Panic! at the Disco brings the energy to Miami while Weezer brings the classics

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When it was announced that Panic! at the Disco and Weezer would embark on a summer tour in late 2015, it seemed like a head-scratcher. Weezer attracts the older generation who grew up in the 1990s while Panic! at the Disco’s primary fan base is made up of pre-teens, teenagers, and early 20-somethings. What may have seemed like an odd combination at first proved to be an entertaining show, to say the least. On Tuesday (June 14), the co-headlining tour made its official fourth stop at Miami’s Bayfront Park.

Opening the evening, and the full tour, was Andrew McMahon of Something Corporate and Jack’s Mannequin fame. The musician and his new group, Andrew McMahon in the Wilderness, treated the crowd to a seven-song set which featured several tracks from their debut album including “All Our Lives,” current single “High Dive,” and “Canyon Moon” which found the frontman jumping off the stage to interact with the crowd. During the set, McMahon thanked the audience for coming out to the show even after all the tragedies that had befallen on the state of Florida. The Saturday before the show (June 11), The Voice contestant Christina Grimmie was shot during a meet-and-greet with fans after her show in Orlando. The following day (June 12), a shooter went on a rampage at an Orlando nightclub killing 49 club goers. McMahon thanked the fans for not giving into fear and going out to live life to the fullest before launching into “Holiday from Real,” a song from Jack’s Mannequin’s 2005 release, Everything in Transit. The set wrapped up with the song McMahon wrote specifically for his baby daughter Cecilia, “Cecilia and the Satellite.”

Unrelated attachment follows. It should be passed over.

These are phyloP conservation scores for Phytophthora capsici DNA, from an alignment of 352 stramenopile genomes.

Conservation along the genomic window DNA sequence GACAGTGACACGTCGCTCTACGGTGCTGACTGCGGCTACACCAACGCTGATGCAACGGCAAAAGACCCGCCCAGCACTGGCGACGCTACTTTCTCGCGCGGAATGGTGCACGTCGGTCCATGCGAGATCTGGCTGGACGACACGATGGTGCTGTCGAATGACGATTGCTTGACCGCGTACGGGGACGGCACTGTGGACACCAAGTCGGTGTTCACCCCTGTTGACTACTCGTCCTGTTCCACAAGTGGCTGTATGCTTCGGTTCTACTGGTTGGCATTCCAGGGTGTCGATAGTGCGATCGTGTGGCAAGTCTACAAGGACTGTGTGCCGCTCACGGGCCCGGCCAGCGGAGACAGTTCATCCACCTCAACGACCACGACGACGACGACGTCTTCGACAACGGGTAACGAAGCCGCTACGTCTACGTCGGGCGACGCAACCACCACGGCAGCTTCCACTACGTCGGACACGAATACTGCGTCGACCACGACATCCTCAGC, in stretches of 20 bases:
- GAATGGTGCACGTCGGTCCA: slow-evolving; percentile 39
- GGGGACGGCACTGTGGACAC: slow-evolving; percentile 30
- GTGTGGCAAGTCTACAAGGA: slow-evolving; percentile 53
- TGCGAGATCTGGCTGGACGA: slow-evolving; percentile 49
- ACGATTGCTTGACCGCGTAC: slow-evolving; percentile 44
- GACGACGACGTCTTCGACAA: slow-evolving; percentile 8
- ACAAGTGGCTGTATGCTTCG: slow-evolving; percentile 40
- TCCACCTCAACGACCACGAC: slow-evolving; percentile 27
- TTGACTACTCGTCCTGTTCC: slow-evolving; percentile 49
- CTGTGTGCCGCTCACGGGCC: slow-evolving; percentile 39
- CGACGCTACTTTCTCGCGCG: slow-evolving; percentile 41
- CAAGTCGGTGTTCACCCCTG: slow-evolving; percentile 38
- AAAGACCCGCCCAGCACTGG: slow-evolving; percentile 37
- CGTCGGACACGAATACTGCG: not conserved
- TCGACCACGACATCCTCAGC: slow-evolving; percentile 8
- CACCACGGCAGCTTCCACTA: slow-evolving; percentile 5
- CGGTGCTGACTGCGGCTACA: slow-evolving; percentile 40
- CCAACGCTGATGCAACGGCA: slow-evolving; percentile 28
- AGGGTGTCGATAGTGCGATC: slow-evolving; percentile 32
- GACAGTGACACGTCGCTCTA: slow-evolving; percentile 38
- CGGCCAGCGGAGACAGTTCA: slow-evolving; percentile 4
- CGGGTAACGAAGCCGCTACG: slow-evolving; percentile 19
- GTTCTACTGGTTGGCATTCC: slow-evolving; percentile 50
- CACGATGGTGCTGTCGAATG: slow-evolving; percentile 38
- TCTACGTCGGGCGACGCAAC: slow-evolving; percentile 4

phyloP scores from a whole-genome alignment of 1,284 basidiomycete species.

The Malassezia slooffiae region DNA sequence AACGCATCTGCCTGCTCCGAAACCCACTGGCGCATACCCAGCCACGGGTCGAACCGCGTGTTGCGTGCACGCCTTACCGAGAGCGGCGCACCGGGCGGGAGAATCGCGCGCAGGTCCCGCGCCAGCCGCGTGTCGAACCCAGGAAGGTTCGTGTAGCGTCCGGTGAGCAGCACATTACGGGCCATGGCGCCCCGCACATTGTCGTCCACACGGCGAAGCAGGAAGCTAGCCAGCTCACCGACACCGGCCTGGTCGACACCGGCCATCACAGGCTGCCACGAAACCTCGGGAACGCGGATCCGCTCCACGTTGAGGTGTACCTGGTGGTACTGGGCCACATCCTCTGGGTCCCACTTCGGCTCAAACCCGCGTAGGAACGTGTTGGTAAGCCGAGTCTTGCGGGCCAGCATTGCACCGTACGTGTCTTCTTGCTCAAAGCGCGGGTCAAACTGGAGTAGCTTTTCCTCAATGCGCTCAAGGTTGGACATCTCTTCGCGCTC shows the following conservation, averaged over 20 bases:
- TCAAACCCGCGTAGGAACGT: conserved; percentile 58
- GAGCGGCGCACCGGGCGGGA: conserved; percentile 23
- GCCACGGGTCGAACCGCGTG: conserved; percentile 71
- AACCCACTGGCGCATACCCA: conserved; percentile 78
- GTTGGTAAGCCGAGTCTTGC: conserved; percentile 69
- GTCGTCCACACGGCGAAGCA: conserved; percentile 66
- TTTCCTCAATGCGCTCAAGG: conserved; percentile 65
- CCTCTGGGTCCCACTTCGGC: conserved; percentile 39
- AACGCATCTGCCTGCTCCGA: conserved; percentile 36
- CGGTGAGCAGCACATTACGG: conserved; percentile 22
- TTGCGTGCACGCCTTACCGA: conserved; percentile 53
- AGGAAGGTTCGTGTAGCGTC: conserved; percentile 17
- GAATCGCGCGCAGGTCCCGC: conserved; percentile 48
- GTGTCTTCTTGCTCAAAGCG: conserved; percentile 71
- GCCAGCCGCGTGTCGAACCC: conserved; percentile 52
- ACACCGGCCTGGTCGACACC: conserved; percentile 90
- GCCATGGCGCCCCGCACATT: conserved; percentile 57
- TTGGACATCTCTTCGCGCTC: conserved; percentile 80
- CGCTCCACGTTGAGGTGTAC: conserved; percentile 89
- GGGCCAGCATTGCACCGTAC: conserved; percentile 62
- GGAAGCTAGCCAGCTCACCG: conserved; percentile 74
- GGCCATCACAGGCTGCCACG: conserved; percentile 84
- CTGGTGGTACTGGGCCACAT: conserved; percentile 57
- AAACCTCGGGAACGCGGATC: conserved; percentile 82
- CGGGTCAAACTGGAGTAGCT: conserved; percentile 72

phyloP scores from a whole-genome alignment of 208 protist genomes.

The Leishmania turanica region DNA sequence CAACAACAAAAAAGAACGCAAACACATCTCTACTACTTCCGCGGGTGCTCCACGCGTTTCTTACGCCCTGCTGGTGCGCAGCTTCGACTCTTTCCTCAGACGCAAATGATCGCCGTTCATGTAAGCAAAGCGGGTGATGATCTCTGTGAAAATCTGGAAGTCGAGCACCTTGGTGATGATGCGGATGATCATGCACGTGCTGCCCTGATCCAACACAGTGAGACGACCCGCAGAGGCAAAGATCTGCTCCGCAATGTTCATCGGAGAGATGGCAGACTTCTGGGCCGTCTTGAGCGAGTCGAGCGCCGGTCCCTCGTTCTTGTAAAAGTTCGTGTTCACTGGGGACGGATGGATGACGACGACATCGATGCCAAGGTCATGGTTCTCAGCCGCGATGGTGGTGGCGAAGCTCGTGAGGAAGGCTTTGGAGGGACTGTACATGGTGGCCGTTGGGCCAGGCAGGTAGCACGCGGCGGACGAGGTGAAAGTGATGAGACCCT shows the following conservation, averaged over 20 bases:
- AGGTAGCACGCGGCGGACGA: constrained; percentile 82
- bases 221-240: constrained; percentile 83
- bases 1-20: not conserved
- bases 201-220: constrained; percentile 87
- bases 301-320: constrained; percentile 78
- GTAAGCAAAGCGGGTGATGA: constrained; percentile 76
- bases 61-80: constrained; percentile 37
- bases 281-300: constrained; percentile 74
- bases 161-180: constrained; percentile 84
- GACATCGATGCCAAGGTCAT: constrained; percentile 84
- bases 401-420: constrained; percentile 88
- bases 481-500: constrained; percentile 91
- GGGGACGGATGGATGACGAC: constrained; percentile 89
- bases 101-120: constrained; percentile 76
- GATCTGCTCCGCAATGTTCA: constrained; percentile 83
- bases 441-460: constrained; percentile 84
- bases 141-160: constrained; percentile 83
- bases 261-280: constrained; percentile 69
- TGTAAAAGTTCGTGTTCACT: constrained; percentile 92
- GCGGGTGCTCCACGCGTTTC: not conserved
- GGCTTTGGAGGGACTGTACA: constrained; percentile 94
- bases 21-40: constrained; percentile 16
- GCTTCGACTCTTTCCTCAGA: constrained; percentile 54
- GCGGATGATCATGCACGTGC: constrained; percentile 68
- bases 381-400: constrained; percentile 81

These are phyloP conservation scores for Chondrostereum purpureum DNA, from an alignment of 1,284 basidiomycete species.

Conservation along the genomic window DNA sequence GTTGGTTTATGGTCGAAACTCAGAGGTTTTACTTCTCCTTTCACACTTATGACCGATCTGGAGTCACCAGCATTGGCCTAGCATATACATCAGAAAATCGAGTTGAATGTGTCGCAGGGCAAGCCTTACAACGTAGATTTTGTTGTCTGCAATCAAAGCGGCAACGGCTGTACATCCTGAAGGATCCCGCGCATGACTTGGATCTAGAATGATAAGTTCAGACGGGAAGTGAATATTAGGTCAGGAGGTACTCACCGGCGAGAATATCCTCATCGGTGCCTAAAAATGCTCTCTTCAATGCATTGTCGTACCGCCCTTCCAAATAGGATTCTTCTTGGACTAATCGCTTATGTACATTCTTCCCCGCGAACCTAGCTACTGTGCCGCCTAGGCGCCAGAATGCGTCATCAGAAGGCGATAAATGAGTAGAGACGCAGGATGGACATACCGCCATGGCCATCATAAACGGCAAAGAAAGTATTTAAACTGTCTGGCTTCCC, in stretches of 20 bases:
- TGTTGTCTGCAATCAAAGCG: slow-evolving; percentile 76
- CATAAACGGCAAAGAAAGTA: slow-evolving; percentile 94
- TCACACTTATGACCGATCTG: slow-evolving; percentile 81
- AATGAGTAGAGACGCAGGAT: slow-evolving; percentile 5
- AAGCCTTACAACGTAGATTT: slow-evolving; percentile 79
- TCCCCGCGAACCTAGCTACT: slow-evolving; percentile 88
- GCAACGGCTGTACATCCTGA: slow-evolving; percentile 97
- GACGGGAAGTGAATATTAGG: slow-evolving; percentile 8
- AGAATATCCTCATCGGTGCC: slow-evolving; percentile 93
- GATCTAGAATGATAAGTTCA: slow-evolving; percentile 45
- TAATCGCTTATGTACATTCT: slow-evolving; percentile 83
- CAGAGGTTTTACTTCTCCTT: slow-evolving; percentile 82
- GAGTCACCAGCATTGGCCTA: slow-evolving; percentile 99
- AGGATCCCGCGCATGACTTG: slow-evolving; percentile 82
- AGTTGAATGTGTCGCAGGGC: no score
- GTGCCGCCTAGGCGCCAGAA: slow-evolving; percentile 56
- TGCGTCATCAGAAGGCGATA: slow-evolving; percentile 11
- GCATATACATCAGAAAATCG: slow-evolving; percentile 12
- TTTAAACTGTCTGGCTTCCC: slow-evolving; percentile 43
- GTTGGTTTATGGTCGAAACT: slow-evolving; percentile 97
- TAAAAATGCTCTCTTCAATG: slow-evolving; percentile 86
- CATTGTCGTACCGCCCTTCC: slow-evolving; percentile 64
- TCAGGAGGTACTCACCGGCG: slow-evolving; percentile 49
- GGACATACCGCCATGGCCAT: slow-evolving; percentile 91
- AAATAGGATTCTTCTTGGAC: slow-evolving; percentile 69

Following a short set change, Panic! at the Disco took the stage. As all the members, including their newly added trio of horn players, made their way onto the stage, frontman Brendon Urie was the last one. He sauntered to his golden microphone, like he owned the place, dressed in a blue blazer, cheetah print shirt, leather pants, and a pride flag draped over his shoulders in the 100+ degree weather. They kicked off their set with one of their newer songs, “Don’t Threaten Me With a Good Time”; a threat they intended to keep. Their 18-song set mostly consisted of new songs off of their recently released album, Death of a Bachelor. Songs like “Hallelujah,” “The Emperor’s New Clothes,” “L.A. Devotee,” “Golden Days,” and more represent the new record. While the summer tour is in support of the new album, they did try to incorporate some of their older tunes into the set list like “Time to Dance” and “I Write Sins, Not Tragedies” from their debut album, A Fever You Can’t Sweat Out while “Nine in the Afternoon” was the sole song to represent their sophomore effort, Pretty.Odd. “The Ballad of Mona Lisa” and “Ready to Go” represented 2011’s lukewarmly -received Vice & Virtues while “Vegas Lights,” “Miss Jackson,” and “Girls/Girls/Boys” represented 2014’s Too Weird to Live, Too Rare to Die.